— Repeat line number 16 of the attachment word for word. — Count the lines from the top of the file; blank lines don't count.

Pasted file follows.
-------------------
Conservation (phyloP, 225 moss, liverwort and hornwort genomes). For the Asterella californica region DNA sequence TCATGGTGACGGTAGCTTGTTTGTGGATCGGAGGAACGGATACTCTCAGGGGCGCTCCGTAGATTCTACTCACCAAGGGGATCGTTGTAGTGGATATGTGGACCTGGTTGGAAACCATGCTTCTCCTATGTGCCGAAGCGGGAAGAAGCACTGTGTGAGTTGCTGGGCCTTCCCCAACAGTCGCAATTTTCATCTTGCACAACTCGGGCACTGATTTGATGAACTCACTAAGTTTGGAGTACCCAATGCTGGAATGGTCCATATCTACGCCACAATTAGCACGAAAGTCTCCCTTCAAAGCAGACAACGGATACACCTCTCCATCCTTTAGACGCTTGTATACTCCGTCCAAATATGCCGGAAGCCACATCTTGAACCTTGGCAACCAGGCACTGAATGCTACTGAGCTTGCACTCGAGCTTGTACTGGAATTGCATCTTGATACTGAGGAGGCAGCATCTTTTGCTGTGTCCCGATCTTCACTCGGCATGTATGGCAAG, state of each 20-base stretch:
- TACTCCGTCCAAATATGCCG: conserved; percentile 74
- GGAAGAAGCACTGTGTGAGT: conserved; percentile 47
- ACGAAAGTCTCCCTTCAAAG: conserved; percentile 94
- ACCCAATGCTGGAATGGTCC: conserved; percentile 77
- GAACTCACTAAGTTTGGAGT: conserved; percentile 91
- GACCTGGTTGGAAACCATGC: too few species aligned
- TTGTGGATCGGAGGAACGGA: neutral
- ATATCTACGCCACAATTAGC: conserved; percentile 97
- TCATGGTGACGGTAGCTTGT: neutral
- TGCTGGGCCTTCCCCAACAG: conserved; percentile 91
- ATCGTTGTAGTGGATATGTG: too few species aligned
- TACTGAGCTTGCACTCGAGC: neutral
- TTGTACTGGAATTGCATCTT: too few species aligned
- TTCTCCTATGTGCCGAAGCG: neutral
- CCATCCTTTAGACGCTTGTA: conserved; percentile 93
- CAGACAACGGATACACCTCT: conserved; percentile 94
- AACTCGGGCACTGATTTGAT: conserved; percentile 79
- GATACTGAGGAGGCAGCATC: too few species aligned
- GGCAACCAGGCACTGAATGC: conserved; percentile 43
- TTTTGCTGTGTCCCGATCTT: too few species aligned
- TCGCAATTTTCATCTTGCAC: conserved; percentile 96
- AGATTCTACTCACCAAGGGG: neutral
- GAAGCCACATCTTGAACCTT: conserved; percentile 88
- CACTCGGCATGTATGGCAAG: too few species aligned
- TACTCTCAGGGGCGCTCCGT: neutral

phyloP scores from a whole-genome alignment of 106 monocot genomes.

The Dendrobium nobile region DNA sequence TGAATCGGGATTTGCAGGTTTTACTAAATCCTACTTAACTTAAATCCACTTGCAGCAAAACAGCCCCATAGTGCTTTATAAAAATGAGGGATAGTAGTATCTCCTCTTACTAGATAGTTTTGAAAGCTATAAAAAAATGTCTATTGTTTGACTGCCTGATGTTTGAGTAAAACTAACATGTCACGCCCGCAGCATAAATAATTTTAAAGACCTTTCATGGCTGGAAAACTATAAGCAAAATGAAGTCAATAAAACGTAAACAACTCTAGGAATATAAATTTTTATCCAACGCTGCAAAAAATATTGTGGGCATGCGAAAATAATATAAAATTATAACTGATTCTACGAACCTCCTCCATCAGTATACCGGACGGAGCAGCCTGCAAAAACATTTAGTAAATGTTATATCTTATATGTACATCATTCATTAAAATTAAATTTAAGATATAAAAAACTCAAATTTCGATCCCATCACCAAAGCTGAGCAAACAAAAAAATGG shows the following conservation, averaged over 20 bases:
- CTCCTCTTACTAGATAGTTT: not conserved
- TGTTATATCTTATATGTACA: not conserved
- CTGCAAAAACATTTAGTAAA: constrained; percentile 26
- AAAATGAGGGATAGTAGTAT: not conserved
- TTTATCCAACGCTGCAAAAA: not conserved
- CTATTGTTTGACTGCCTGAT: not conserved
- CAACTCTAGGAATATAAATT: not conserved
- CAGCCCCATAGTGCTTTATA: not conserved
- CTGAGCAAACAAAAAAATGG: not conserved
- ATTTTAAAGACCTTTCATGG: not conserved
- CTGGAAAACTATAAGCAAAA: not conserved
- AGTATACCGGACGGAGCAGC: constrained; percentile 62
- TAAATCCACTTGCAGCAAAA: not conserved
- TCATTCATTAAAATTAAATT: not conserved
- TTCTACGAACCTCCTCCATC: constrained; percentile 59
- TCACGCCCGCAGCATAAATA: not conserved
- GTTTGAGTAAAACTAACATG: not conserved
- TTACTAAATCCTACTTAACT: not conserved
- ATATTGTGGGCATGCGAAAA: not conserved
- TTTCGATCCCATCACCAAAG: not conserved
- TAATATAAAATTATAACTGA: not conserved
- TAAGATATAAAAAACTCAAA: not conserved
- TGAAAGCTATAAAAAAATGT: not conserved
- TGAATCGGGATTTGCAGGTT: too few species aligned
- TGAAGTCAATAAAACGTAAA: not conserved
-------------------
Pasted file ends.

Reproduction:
- CCATCCTTTAGACGCTTGTA: conserved; percentile 93